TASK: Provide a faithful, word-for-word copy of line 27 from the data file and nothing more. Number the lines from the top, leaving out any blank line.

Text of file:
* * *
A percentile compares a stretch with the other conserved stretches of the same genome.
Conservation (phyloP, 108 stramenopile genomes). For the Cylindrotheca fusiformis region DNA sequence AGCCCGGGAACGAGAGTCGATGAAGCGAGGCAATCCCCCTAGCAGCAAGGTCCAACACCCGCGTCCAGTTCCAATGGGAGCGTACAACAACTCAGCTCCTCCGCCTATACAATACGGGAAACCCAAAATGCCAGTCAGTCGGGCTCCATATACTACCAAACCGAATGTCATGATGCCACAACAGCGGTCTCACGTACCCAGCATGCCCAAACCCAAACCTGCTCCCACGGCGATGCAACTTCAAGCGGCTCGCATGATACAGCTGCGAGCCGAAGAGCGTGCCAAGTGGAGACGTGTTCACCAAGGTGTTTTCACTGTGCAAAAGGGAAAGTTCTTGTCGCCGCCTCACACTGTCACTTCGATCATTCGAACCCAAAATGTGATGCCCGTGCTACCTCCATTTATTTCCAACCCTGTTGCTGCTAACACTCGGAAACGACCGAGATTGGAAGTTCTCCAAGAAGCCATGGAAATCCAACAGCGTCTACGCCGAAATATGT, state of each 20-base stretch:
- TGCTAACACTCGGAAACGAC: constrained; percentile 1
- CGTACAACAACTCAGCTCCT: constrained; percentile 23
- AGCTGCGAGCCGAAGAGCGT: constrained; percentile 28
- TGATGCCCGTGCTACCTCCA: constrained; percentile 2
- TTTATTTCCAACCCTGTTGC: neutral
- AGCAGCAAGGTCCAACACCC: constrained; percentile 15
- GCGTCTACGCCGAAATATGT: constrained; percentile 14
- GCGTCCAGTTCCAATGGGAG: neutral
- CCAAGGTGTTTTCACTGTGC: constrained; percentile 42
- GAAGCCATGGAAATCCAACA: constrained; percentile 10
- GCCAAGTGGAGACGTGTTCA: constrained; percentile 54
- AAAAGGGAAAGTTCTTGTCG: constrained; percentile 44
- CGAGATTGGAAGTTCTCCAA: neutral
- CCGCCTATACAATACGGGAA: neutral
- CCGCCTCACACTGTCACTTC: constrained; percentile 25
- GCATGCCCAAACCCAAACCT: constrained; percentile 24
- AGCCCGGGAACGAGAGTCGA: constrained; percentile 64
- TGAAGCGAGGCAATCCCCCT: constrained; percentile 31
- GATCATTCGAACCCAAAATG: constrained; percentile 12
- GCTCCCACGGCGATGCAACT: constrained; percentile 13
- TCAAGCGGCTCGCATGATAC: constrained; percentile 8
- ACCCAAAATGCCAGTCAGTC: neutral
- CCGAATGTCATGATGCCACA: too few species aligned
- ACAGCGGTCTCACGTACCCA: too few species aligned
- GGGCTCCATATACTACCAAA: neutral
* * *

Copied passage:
- GGGCTCCATATACTACCAAA: neutral